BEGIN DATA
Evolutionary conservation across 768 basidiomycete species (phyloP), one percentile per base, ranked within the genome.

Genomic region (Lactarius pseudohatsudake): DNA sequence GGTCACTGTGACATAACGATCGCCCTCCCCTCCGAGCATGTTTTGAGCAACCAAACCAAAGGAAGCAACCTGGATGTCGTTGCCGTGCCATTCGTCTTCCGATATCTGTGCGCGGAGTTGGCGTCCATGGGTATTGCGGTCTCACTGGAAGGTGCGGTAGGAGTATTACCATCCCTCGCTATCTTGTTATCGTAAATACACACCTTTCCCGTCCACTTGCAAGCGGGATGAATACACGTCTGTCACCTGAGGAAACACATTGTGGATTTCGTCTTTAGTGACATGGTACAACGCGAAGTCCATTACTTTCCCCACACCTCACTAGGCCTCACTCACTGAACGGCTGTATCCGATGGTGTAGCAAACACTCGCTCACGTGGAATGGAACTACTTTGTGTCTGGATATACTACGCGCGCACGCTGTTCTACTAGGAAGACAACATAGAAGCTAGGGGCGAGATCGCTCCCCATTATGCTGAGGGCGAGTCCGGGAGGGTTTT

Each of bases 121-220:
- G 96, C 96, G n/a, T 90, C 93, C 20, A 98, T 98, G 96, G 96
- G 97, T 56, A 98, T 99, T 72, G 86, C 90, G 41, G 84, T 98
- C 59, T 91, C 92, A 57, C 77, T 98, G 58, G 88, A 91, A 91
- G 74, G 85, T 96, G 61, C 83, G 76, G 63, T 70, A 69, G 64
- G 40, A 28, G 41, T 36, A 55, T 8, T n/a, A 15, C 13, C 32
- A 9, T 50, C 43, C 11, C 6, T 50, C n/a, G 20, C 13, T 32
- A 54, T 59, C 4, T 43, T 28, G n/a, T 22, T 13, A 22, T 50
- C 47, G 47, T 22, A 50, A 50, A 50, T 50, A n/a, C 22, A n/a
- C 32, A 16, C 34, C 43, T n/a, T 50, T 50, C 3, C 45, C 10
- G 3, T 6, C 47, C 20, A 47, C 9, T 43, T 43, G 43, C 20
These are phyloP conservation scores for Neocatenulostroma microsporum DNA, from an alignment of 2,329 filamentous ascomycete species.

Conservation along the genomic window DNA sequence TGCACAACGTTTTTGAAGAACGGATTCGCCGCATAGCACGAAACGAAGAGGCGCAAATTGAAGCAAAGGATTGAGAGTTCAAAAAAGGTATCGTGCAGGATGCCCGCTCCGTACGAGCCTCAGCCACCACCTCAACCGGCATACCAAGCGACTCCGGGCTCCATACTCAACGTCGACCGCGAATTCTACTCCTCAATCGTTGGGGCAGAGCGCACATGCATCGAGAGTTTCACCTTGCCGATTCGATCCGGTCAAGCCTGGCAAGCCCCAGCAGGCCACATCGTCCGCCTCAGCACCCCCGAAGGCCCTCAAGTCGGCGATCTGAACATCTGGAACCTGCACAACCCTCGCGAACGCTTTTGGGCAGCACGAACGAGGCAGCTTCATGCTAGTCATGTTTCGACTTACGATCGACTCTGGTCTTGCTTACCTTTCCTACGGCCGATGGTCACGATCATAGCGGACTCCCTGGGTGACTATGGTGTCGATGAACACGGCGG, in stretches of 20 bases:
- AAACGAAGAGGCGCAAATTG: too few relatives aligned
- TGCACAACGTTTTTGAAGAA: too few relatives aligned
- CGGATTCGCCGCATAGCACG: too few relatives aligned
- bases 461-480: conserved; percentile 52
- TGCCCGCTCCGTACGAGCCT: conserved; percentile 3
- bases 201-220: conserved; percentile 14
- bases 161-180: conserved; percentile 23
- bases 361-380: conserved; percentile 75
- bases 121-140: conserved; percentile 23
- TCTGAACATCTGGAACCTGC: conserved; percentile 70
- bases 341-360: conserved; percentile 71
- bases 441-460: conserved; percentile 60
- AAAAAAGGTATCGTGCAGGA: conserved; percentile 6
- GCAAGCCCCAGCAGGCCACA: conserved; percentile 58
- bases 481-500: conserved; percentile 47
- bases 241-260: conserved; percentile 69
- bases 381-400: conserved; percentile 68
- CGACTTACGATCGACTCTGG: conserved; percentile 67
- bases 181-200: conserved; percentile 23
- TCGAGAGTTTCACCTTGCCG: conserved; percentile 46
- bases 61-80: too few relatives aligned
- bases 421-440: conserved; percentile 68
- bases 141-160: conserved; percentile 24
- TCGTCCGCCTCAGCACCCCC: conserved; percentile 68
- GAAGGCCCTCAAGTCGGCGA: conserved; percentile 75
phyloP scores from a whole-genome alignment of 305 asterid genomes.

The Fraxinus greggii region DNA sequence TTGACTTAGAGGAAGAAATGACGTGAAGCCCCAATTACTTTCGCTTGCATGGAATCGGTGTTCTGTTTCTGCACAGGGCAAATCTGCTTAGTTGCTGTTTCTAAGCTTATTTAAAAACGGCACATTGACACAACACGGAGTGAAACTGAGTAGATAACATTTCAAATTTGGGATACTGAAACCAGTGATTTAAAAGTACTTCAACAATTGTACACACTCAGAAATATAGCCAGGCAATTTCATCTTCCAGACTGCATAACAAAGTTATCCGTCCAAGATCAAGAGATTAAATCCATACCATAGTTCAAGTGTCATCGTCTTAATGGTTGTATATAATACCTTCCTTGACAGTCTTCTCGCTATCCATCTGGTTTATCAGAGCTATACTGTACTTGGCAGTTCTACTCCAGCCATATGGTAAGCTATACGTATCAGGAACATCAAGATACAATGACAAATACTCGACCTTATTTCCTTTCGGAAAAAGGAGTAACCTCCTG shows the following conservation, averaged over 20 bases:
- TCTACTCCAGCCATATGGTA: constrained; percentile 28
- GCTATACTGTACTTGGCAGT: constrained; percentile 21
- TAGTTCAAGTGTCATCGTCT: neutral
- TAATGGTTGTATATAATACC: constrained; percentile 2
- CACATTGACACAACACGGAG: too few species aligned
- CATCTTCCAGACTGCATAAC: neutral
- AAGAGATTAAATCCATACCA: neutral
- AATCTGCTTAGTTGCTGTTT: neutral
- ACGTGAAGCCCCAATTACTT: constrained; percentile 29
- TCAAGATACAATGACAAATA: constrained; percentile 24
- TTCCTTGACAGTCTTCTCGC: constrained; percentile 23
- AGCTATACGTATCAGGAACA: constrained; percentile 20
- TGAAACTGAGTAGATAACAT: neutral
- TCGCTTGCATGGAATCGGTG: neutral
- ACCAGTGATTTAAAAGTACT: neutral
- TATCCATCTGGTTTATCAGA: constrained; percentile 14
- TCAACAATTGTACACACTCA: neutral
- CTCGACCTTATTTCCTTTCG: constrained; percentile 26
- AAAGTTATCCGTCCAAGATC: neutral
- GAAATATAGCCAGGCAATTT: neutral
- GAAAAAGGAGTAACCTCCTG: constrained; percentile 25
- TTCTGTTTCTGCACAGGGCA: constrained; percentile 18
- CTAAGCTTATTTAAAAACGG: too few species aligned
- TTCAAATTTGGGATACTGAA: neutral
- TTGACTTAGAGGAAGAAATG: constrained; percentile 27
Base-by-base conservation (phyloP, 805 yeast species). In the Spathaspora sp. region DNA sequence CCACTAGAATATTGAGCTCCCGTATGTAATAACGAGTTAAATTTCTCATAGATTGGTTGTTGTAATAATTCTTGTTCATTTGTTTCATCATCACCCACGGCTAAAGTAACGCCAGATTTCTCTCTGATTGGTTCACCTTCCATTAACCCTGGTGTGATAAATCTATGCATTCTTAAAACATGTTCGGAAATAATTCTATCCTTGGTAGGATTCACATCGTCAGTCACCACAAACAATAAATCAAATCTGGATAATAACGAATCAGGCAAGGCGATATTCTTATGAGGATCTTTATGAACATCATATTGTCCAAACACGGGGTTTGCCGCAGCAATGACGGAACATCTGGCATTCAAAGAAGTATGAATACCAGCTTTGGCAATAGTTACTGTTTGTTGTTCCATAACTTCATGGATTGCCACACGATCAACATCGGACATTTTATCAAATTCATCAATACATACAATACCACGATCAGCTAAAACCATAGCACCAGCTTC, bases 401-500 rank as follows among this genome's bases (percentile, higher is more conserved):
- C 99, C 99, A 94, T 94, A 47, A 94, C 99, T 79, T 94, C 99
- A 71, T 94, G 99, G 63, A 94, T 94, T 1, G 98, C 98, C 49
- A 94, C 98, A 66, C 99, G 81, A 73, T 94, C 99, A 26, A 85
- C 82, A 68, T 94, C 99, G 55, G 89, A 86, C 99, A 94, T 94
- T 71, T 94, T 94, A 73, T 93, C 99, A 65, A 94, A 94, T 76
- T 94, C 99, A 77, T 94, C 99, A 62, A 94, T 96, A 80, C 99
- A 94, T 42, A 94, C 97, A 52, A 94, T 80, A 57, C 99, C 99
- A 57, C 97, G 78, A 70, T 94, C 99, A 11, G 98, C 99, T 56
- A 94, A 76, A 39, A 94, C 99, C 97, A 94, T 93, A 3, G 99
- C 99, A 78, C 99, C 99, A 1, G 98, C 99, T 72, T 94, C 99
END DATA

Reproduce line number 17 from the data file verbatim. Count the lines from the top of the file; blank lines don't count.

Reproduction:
- TGCACAACGTTTTTGAAGAA: too few relatives aligned